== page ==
How Harvest and DoneDone make time tracking accurate and low maintenance

Much like the origin of Harvest, DoneDone is a tool that spawned out of our own frustration when trying to manage a daily work task in a straightforward way.  In our case, it was trying to log and manage software bugs with our various client projects for our consultancy, We Are Mammoth.

When we began developing DoneDone as a side project in 2008, the landscape of web-based issue tracking software leaned heavily toward enterprise-level software for larger teams.  For smaller teams like ours, a disjointed combination of Excel spreadsheets and email was the general way to go. DoneDone, like Harvest, focuses on a digestible user experience for a very common, often tedious business task.

For the very same reasons, we adopted Harvest as our time tracker in 2011.

While I loved its simplicity, I wasn’t initially enamored by the idea of using the timer feature. Tracking my time on a minute-by-minute basis felt way too disruptive. On hectic days where I was solving bugs for multiple clients, it was easy to forget to stop and start a new time entry. By the end of the day, the timer had just sat spinning for the past eight hours, tracking an abyss of intertwined coding exercises throughout the day.

Tracking time had always felt like a zero-sum game: Tracking what I was doing at a very detailed level distracted me from working at the tasks-at-hand. But, leaving time tracking until the end of the day (or even week) meant my time was being tracked pretty imprecisely.  When billing by the hour, this wasn’t doing our company or our clients any good.

Clearly, something about my approach to tracking time against my code wasn’t playing nice with the tools I had in front of me.

When Harvest announced the release of the JavaScript plug-in, Jeremy (our front-end developer) and I thought we’d take the plunge and see what an integration between our issue tracker and time tracker felt like.  The integration is magnificently easy and slick (Well done, Harvest team!).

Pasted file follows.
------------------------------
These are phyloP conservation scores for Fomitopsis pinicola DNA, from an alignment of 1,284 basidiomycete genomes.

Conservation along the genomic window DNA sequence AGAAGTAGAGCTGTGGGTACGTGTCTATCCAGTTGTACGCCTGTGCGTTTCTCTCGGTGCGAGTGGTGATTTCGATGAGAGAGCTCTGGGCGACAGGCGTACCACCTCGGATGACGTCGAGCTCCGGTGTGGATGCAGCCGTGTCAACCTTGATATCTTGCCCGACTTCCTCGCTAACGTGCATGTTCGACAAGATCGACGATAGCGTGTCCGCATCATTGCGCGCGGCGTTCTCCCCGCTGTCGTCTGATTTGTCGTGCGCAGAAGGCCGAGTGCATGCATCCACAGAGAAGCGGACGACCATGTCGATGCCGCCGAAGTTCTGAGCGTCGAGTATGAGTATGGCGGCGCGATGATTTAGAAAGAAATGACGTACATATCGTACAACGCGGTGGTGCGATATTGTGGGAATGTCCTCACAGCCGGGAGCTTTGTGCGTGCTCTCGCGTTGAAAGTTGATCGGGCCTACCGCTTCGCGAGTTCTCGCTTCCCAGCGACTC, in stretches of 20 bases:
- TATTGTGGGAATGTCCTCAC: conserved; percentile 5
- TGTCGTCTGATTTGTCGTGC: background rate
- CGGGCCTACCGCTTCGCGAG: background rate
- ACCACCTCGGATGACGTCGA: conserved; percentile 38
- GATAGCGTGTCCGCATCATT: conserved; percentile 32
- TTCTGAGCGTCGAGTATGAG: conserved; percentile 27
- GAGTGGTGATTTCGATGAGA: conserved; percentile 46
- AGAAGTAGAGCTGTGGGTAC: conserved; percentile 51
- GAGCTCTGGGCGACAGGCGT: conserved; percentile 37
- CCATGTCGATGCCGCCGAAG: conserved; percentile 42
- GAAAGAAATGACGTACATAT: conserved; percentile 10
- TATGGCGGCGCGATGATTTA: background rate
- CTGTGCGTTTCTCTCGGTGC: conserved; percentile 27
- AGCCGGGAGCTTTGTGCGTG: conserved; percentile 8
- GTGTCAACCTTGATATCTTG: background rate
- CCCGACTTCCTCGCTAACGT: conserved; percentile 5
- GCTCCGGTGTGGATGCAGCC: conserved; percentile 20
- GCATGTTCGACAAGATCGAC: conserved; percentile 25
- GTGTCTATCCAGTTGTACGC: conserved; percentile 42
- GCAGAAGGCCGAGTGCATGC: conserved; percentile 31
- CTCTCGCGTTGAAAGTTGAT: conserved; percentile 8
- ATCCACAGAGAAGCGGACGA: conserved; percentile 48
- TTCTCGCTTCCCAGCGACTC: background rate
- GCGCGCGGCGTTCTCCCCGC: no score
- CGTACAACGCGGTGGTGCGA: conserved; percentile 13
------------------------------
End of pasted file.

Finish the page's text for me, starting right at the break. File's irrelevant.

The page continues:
In about an hour, we had time tracking plugged into every issue in DoneDone.  In the comments section, you simply click the Harvest icon to reveal the time entry form for the issue you’re viewing. We decided to automatically populate the tracked time description with the issue number and title of the issue.  Here’s what it looks like:

Harvest time-tracking directly within an issue

Harvest time-tracking directly within an issue

With the timer implemented, some things began to magically change in my workflow. Here’s what’s changed since we released (and began using) the Harvest timer within DoneDone.

One thing at a time. No more multi-tasking.

Because I can easily track time on a per-issue basis, time tracking no longer feels like an extra task in my normal workflow.  Every time I begin working on a new issue, I click the timer and go. And since Harvest conveniently allows only one timer to run against a user’s timesheet, I can now freely track time against the next bug without having to stop the timer on the previous one. As I resolve bugs, it almost feels like I get the time tracking benefits for free.

More descriptive issue writing.

One thing we’ve always preached to our DoneDone customers are the necessary ingredients to writing a great issue. More descriptive issues (those that describe the problem, the details of the environment, the result, and what the user would have anticipated) generally lead to quicker resolution and less back-and-forth discussion. With Harvest integration, this becomes doubly important. Broader, less focused issues are harder to time track granularly. So, internally, we’ve doubled down on our issue logging descriptiveness so that our times more accurately reflect specific issues.

Better accountability with our team.

As seamless as the integration feels on the DoneDone side, timesheets are just as seamless on the Harvest side.

DoneDone-tracked time entries within Harvest

DoneDone-tracked time entries within Harvest

Clients and our co-workers can quickly access the original DoneDone issue on Harvest timesheets, which naturally will expand on the detail of work being done by the developer. This makes a world of difference for our billing department, who vet our timesheets before invoicing the client. In the past, we’d often have little context on our own hours because we weren’t descriptive in our notes. Lazy time entry description like “Worked on a browser bug” are mitigated because now we get the technical details by going to the linked issue.

As happy as we are with the UI integration of Harvest, we’re even more thrilled with how it’s truly change the experience of tracking time.  Time tracking now feels like a very natural part of daily work, and not a dreaded (and often inaccurate) extra task at the end of the day or week.

And, our customers think the same way too. Since we integrated with Harvest in December 2012, DoneDone customers have logged over 28,000 time entries into Harvest.

Ka Wai Cheung is a partner at We Are Mammoth, developer of DoneDone, and author of The Developer’s Code. Follow him personally on Twitter via @developerscode and read more at Life Imitates Code.